The notation \(f /g\) indicates that we should divide. For this quotient, assume \(x ≠ 0\).

    \(\begin{aligned} ( f / g ) ( x ) & = \frac { f ( x ) } { g ( x ) } \\ & = \frac { 15 x ^ { 4 } - 9 x ^ { 3 } + 6 x ^ { 2 } } { 3 x ^ { 2 } } \\ & = \frac { 15 x ^ { 4 } } { 3 x ^ { 2 } } - \frac { 9 x ^ { 3 } } { 3 x ^ { 2 } } + \frac { 6 x ^ { 2 } } { 3 x ^ { 2 } } \\ & = 5 x ^ { 2 } - 3 x + 2 \end{aligned}\)

    Answer:

    \((f⋅g)(x)=45x^{6}−27x^{5}+18x^{4}\) and \((f/g)(x)=5x^{2}−3x+2\) where \(x≠0\).

    Example \(\PageIndex{7}\):

    Given \(f(x)=6x−5\) and \(g(x)=3x^{2}−2x−1\), evaluate \((f⋅g)(0)\) and \((f⋅g)(−1)\)

    Solution

    Begin by finding \((f⋅g)(x)\).

    \(\begin{aligned} ( f \cdot g ) ( x ) & = f ( x ) \cdot g ( x ) \\ & = ( 6 x - 5 ) \left( 3 x ^ { 2 } - 2 x - 1 \right) \\ & = 18 x ^ { 3 } - 12 x ^ { 2 } - 6 x - 15 x ^ { 2 } + 10 x + 5 \\ & = 18 x ^ { 3 } - 27 x ^ { 2 } + 4 x + 5 \end{aligned}\)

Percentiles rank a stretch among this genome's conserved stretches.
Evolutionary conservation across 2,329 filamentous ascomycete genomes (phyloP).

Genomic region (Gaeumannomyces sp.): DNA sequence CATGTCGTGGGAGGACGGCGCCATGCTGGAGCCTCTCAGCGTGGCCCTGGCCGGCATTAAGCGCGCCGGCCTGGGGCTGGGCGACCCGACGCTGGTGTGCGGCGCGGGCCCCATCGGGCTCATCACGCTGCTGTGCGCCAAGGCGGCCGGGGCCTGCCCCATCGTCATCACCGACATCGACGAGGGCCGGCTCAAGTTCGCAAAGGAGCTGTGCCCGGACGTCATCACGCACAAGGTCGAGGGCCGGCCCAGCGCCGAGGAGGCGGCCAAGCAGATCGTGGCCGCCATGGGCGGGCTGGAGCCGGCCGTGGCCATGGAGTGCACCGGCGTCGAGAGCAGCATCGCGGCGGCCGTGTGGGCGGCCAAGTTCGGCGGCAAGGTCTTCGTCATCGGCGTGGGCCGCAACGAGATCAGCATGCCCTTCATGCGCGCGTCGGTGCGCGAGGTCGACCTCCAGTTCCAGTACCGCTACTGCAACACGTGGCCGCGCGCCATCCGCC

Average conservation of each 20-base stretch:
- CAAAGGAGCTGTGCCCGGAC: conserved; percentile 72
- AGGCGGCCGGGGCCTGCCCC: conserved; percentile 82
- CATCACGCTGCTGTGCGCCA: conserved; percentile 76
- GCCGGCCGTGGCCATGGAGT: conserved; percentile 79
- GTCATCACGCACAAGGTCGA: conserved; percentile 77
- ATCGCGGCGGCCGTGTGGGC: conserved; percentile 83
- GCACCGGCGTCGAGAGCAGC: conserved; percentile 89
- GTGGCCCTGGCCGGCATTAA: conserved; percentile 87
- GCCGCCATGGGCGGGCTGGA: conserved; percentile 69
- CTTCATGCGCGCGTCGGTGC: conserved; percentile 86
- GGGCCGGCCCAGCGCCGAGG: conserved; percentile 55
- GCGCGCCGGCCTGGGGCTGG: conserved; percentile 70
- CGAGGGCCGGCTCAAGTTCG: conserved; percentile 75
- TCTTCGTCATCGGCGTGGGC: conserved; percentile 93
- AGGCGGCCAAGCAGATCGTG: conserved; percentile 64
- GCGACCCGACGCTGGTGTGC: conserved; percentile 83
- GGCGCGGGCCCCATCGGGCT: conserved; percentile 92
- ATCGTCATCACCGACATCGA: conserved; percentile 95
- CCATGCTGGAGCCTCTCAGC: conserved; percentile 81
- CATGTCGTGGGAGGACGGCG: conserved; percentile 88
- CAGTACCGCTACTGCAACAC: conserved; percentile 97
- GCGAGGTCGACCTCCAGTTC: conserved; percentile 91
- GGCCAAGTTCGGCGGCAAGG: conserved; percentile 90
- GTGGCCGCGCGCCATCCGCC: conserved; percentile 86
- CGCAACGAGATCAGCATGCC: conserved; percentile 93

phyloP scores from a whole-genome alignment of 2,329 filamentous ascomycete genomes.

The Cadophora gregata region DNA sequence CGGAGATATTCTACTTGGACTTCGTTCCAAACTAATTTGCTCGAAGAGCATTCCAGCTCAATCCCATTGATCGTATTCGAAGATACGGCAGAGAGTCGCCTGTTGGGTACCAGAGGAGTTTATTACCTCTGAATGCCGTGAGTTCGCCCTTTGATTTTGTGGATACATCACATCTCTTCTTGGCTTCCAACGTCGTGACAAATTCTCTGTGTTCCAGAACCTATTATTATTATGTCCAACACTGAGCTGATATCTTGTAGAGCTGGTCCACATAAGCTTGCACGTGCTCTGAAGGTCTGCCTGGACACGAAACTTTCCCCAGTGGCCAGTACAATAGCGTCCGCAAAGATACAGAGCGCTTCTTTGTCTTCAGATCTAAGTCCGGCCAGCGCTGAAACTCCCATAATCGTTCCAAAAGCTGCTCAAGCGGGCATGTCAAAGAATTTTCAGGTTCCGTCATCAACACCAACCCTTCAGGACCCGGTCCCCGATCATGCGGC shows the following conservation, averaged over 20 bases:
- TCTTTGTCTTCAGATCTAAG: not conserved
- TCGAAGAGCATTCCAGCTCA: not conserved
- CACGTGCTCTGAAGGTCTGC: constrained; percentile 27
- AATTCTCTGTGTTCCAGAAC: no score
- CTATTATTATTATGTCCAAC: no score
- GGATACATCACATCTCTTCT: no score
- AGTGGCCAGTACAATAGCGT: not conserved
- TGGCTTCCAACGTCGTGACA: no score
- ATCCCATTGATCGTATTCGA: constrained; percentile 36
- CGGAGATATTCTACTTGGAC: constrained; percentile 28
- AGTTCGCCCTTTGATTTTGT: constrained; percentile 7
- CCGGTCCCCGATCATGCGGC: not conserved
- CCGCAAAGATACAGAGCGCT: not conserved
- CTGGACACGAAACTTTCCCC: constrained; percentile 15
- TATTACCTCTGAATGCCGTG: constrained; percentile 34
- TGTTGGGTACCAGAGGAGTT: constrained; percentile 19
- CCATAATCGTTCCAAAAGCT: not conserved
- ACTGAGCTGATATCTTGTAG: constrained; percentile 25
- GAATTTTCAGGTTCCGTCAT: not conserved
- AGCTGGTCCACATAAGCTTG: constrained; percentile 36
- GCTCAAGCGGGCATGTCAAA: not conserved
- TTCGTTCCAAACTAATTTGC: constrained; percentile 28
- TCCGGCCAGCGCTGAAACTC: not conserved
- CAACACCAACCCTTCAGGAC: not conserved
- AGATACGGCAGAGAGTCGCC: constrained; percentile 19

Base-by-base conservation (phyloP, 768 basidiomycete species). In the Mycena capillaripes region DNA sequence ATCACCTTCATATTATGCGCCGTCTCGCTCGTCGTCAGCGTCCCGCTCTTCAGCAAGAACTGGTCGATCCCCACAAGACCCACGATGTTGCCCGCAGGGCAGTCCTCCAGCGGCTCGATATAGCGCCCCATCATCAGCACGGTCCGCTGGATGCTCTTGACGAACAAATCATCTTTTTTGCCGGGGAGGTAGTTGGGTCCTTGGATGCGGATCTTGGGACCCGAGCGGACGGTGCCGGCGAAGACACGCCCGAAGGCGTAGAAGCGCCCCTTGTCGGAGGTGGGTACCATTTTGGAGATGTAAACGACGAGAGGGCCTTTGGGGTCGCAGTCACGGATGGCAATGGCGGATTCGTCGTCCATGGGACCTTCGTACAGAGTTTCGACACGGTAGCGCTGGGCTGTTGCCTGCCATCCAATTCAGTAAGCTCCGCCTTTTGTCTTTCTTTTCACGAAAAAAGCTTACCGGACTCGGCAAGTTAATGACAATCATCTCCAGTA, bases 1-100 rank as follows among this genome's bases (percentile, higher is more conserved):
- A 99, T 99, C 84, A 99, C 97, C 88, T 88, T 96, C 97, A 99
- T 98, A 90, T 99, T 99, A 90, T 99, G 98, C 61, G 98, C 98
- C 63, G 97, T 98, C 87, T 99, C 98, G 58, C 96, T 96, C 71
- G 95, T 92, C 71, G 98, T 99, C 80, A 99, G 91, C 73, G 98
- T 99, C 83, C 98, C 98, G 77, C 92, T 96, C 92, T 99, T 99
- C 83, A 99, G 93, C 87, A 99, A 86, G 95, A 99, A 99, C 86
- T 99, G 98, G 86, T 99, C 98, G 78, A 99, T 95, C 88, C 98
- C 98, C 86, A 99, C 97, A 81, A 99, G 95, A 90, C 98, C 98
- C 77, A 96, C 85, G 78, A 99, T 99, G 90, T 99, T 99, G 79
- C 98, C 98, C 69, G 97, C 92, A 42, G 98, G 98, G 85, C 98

Therefore \(( f \cdot g ) ( x ) = 18 x ^ { 3 } - 27 x ^ { 2 } + 4 x + 5\), and we have,

    \(\begin{aligned} ( f \cdot g ) ( \color{Cerulean}{0}\color{black}{ )} & = 18 ( \color{Cerulean}{0}\color{black}{ )} ^ { 3 } - 27 ( \color{Cerulean}{0}\color{black}{ )} ^ { 2 } + 4 ( \color{Cerulean}{0}\color{black}{ )} + 5 \\ & = 5 \end{aligned}\) \(\begin{aligned} ( f \cdot g ) ( \color{Cerulean}{-1}\color{black}{ )} & = 18 ( \color{Cerulean}{-1}\color{black}{ )} ^ { 3 } - 27 ( \color{Cerulean}{-1}\color{black}{ )} ^ { 2 } + 4 ( \color{Cerulean}{-1}\color{black}{ )} + 5 \\ & = -18-27-4+5\\ &=-44 \end{aligned}\)

    Table 4.1.5

    Answer:

    \(( f \cdot g ) ( 0 ) = 5 \text { and } ( f \cdot g ) ( - 1 ) = - 44\)

    Exercise \(\PageIndex{3}\)

    Evaluate \((f⋅g)(−1)\) given \(f(x)=x^{3}+x−8\) and \(g(x)=2x^{2}−x+9\).

    Answer

    \(-120\)

    http://www.youtube.com/v/vyZFGCa9cXg

    Adding Functions Graphically

    Here we explore the geometry of adding functions. One way to do this is to use the fact that \((f+g)(x)=f(x)+g(x)\). Add the functions together using x-values for which both f and g are defined.